Teach EYFS Article - Shouting
As part of the How to Speak Child project, I have been collecting interviews with children regarding how adults communicate with them. In each of a series of articles I'm writing for Teach Early Years magazine, I’m focussing on one prominent theme. For the most recent issue, my article deals with the issue of SHOUTING!!
My thanks to editor Jacob Stow for allowing reproduction, and if you want to know more, details of this and their other magazines and resources are available at: https://www.teachwire.net
What annoys you about how adults speak to you?
“Um….When they shout at you like really loud and the way they’re acting when they, like, shout at you…like what they say if they’re angry or something, like, shouting at you when they’re angry.” T (male)
Following on from my last column discussing how important it is to children that adults are ‘polite’, ‘nice’ and ‘kind’ in their communications, it perhaps comes as no surprise that our youngsters are also very anti-shouting.
What’s interesting, though, is how sensitive children of all ages are, to both levels of volume and tone of voice. In the main, the younger children lack the vocabulary to be more explicit than just stating that they don’t like being shouted at, but in the recordings, their own inflection betrays the depth of emotion that lies beneath. Older children have been surprisingly sophisticated in their analysis. They notice how the pitch of an adult’s voice is likely to change as they become angry, taking it as a signal that shouting is likely to follow.
Those in the mid-range, such as T above, seem to almost relive the sensation of being shouted at, even as they are trying to express how difficult they find it to deal with, stumbling over their words and giving the impression that they feel they may get into trouble for even talking about it.
Different children identify different groups of adults that they feel are most likely to shout at them. Sometimes it’s teachers, sometimes parents, sometimes grandparents. All this really shows is that almost none of us are immune to losing it on occasion and raising our voices, perhaps more than is necessary. We are the grown-ups after all, and no matter how infuriating our children might be at times, it is up to us to show them that shouting is not the only way to behave. If we repeatedly fall into that trap then we are merely normalising the behaviour for our children to pass onto their children and into future generations and so on.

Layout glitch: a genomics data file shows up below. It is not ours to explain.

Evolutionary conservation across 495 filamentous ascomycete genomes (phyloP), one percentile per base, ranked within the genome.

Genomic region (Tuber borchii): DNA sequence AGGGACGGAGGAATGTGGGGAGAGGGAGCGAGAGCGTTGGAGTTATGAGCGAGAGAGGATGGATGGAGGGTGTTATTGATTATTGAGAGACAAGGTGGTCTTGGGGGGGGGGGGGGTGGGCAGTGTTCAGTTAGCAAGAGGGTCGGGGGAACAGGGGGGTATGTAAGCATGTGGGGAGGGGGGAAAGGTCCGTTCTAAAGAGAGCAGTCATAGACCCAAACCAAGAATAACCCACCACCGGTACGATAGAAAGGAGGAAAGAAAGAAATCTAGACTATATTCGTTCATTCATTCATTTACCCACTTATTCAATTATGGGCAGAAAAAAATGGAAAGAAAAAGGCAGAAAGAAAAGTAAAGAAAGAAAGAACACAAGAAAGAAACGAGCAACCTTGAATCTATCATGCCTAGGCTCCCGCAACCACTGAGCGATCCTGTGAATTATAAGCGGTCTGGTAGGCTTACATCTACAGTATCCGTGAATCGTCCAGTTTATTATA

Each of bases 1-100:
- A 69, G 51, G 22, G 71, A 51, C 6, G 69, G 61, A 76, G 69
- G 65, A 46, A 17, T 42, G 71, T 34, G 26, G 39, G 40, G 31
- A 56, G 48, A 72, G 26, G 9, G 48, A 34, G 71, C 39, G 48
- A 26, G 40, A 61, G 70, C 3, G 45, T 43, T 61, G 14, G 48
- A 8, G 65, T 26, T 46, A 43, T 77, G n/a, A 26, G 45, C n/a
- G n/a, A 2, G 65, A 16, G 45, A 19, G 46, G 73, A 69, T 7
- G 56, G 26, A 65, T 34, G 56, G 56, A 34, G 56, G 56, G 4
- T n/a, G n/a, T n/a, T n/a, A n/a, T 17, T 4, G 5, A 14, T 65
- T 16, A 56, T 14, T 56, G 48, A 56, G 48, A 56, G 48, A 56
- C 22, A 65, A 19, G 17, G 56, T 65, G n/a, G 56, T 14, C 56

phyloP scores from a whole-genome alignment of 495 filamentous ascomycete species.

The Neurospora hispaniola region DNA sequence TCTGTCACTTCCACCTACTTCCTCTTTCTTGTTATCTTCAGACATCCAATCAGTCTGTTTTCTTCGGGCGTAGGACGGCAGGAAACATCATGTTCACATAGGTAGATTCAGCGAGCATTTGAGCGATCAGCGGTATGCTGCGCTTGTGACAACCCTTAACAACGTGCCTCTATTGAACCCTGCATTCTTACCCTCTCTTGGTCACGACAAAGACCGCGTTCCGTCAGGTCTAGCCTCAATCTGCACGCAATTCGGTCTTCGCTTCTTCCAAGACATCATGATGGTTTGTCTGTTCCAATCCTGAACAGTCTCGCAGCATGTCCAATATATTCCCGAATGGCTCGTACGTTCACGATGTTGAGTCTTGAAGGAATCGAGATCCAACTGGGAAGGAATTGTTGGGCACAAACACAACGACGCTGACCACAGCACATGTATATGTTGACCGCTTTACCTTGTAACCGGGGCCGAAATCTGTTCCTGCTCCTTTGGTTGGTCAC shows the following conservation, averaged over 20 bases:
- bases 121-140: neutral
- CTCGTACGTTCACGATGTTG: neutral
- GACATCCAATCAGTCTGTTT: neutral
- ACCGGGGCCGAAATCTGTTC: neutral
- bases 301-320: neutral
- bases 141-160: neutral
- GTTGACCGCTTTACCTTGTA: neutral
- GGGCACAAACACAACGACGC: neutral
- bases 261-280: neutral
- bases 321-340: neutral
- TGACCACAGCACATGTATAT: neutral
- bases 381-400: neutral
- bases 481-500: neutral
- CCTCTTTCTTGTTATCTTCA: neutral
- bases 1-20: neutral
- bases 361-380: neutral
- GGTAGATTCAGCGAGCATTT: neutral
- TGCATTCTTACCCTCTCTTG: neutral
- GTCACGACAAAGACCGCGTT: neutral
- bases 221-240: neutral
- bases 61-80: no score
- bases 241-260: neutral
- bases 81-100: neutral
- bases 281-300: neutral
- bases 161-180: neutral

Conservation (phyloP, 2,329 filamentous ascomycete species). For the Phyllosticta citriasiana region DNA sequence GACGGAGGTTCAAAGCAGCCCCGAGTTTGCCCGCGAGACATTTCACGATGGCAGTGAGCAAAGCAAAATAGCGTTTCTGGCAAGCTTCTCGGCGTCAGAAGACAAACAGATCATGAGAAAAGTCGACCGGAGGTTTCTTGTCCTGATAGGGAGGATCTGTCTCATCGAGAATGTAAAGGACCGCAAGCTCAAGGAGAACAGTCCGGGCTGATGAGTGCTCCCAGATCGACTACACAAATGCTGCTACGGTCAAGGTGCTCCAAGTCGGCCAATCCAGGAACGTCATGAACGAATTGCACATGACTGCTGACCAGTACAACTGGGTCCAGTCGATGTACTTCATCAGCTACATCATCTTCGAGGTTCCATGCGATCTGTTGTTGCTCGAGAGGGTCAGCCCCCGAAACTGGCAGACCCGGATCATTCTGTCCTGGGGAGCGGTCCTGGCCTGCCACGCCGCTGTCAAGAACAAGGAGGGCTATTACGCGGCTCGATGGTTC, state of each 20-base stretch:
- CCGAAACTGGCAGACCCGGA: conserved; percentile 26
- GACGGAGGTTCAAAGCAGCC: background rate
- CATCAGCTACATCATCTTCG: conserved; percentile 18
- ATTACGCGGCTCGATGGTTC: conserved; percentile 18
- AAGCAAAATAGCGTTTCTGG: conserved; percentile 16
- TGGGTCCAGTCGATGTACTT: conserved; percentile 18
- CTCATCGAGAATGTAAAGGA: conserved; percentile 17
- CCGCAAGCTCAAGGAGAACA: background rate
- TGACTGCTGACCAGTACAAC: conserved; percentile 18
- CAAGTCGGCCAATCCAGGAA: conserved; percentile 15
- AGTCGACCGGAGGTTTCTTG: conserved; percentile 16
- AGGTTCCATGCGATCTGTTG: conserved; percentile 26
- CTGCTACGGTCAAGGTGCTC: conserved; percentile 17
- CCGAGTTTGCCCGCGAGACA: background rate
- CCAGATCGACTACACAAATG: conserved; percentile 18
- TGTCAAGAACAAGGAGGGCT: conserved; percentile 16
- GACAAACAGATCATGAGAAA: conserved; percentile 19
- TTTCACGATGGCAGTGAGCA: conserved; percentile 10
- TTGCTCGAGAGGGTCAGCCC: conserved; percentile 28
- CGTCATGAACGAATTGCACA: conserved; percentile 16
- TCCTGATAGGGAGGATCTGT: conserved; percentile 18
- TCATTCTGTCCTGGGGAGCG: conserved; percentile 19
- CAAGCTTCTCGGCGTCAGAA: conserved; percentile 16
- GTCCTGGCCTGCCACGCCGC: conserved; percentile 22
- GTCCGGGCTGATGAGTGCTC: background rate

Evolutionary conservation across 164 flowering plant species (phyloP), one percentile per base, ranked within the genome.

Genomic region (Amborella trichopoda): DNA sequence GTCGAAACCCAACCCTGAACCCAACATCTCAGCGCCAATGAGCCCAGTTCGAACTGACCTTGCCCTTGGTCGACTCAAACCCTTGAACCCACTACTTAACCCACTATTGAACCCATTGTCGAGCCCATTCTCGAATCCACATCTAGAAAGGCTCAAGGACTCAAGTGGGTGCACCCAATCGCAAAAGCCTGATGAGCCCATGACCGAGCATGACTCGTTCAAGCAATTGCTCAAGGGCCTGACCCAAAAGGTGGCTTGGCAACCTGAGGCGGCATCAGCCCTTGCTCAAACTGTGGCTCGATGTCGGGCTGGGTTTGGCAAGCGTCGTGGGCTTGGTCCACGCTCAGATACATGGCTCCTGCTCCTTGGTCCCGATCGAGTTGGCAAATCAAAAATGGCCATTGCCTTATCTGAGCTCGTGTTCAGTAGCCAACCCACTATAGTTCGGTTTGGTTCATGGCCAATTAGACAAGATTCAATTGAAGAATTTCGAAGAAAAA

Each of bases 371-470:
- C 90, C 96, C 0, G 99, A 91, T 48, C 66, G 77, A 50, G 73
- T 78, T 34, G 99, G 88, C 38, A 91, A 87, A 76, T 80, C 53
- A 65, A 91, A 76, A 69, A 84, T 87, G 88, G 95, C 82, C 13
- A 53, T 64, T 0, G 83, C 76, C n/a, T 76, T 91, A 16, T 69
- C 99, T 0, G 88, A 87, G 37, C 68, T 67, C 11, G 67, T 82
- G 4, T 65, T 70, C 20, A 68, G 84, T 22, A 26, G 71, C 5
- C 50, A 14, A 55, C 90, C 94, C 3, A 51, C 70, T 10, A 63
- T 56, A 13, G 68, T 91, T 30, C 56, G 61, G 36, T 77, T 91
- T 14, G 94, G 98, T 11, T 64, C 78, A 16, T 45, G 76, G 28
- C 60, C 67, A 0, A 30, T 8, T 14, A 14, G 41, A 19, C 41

It’s easy to forget that our very young children do not have the emotional armoury that we, or even older kids, have at our disposal. We are more practised at seeing the bigger picture, at being able to reassure ourselves that even though another person whose opinion we value, is cross with us for the moment, it is just passing emotion and the fact that they care about us deep down has not been altered by this. Our little EYFS souls are not so sure. They are living moment to moment much more viscerally than we are, and an act as aggressive to under-developed ears and hearts as being shouted at can wound much more deeply than the perpetrator intended.
I know we all try to keep calm, but we are only human and unfortunately it’s probable that our self-control will fail us from time to time. When it does, though, after the dust has settled, a few words of reassurance might help the shoutee realise that they can put it behind them and move on without being frightened of the future.